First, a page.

WASHINGTON The percentage of high school students reporting ever having sexual intercourse has declined during the past 15 years, according to a new report released by the Centers for Disease Control and Prevention (CDC) on Thursday.
The 2005 National Youth Risk Behavior Survey (YRBS) reported that 47 percent of high school students last year said they had ever had sexual intercourse, roughly the same as in the 2003 National YRBS, but down from 54 percent reporting ever having sexual intercourse in the National YRBS survey in 1991. Other improvements seen during the past 15 years includes a decline in the percentage of high school students reporting current alcohol use 43 percent in 2005 vs. 51 percent in 1991.
"The overall survey results are encouraging because they show us that persistent efforts to get young people to adopt healthier behaviors can achieve positive results," said Howell Wechsler, Ed.D, MPH, director of CDC's division of adolescent and school health, in a news release.
Data from the 2002 National Survey of Family Growth conducted by the National Center for Health Statistics (NCHS) similarly revealed that the percentage of teenagers who had sexual intercourse has declined in recent years, according to Concerned Women for America (CWA). The decline, the group noted, is most noticeable among male teenagers between the ages of 15 and 19, who experienced a decline of 23 percent from 1988 to 2002.
This official data should silence those critics who have been denying the positive trends in teen abstinence and questioning the effectiveness of abstinence programs, commented Dr. Janice Shaw Crouse, who has written extensively on teen sexual behavior and consequences for CWA.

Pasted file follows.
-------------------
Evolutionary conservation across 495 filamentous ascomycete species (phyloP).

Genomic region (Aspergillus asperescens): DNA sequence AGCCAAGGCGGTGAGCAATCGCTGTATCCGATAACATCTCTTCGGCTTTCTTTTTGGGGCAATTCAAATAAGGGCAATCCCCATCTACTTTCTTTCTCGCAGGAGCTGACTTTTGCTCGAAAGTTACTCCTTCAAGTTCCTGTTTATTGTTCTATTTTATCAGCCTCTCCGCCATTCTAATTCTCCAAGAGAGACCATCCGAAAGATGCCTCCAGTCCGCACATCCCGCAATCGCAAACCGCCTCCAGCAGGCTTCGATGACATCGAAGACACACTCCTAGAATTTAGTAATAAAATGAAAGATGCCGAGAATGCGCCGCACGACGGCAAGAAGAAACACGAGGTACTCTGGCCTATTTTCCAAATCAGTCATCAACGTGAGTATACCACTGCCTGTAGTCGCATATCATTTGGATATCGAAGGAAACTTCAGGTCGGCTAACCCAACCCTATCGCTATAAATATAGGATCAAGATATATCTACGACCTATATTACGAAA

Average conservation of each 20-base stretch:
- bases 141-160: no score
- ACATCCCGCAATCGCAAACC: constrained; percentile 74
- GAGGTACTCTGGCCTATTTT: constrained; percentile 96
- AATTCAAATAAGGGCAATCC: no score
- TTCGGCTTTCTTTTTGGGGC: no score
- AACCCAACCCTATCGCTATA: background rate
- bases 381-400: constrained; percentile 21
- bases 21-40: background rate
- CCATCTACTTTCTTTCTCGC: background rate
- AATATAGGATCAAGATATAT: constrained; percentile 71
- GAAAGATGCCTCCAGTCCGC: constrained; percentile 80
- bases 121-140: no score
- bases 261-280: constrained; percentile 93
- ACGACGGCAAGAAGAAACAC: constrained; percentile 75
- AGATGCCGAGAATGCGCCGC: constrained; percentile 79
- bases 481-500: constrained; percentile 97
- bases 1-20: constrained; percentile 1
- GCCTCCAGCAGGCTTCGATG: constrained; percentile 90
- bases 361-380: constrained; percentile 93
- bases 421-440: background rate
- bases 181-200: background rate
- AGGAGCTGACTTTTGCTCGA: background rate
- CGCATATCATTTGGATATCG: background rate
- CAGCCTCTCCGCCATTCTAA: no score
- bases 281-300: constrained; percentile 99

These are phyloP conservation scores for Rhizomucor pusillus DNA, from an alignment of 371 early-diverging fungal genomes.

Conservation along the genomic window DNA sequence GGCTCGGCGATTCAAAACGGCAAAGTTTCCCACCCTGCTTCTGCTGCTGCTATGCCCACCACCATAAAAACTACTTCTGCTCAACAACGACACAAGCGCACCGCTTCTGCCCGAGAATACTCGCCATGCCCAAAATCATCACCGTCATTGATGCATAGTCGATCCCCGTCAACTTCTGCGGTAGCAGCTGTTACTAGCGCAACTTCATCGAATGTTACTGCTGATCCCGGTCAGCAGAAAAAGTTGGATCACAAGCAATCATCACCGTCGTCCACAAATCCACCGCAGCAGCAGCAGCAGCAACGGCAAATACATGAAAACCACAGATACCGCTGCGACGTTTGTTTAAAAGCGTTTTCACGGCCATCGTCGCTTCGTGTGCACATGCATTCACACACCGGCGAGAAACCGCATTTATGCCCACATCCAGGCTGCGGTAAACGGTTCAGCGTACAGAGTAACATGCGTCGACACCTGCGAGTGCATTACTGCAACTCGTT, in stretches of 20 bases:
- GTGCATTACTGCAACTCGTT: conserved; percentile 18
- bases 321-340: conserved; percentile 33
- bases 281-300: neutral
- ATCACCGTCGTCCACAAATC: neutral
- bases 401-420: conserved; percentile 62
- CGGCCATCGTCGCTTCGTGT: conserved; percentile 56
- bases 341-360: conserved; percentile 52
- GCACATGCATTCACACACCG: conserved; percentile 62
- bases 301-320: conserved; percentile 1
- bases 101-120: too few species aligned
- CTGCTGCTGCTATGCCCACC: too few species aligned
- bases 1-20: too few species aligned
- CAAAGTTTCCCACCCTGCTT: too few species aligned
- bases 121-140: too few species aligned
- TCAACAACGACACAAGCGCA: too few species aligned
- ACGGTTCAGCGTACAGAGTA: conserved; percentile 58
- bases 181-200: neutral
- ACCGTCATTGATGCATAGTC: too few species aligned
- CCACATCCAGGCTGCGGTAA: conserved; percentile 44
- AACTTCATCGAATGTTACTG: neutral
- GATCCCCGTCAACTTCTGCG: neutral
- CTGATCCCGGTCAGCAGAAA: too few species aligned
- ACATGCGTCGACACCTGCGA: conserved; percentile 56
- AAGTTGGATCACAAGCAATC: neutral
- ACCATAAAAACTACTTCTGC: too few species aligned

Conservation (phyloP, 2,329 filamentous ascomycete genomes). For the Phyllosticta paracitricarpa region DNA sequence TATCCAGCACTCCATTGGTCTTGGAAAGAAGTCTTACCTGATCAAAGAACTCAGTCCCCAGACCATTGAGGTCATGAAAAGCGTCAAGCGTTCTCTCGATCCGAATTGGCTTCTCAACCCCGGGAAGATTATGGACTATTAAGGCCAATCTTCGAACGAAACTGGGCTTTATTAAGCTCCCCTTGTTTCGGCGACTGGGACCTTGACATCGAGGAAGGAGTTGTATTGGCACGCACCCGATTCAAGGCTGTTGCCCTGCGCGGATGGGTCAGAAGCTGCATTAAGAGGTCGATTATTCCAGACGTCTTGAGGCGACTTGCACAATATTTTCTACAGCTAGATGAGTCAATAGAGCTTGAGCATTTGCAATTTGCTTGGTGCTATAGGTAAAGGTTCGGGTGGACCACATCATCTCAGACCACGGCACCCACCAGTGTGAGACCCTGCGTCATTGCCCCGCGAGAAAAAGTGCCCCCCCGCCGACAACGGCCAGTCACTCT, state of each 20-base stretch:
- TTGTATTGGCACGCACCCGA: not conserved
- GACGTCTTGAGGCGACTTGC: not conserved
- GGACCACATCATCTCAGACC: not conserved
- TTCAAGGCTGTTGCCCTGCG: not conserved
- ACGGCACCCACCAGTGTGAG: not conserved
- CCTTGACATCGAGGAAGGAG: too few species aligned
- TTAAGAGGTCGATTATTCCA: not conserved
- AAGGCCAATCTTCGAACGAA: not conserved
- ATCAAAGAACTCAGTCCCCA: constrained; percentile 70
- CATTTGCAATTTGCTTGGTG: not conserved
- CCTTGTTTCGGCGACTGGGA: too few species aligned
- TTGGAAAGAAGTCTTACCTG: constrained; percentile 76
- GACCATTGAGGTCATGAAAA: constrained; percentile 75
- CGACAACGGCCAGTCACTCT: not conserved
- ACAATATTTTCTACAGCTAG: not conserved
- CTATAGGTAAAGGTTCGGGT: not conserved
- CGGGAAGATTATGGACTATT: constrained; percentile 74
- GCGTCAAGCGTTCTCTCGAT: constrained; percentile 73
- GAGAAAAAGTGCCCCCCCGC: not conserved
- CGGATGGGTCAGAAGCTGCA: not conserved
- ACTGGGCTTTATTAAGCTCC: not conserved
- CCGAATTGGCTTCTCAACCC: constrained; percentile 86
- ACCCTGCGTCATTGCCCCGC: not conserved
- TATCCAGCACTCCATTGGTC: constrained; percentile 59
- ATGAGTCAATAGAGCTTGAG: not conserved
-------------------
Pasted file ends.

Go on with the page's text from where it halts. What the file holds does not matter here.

We are so happy to see the widespread dissemination of this data, she said in a released statement, referring to the latest NCHS survey.
The June issue of Child Trends Research Brief also noted that the rates of teenage pregnancy and childbearing have been declining in the United States for all racial and/or ethnic groups, for older and younger teenagers, and also for teenagers in every state. However, the research indicated a slowing of the decline of U.S. teen birth rates, which has resulted in an increase in the total number of births to teenagers.
Child Trends also found that adolescents who delay their first sexual experience are less likely to regret the timing of their first sexual experience, have fewer sexual partners, and are less likely to be involved in a coercive sexual relationship.
Teens who engage in promiscuous sexual relations are at a greater risk of contracting sexually transmitted diseases and unwanted pregnancies, commented CWAs Crouse.
We must keep sending the simple message: what works in delaying teen sexual activity and preventing promiscuity is parental involvement, good friends, strong faith, and participation in church activities.
Nearly 14,000 U.S. high school students participated in the 2005 National YRBS. The newly released report includes national data as well as data from surveys conducted in 40 states and 21 large urban school districts.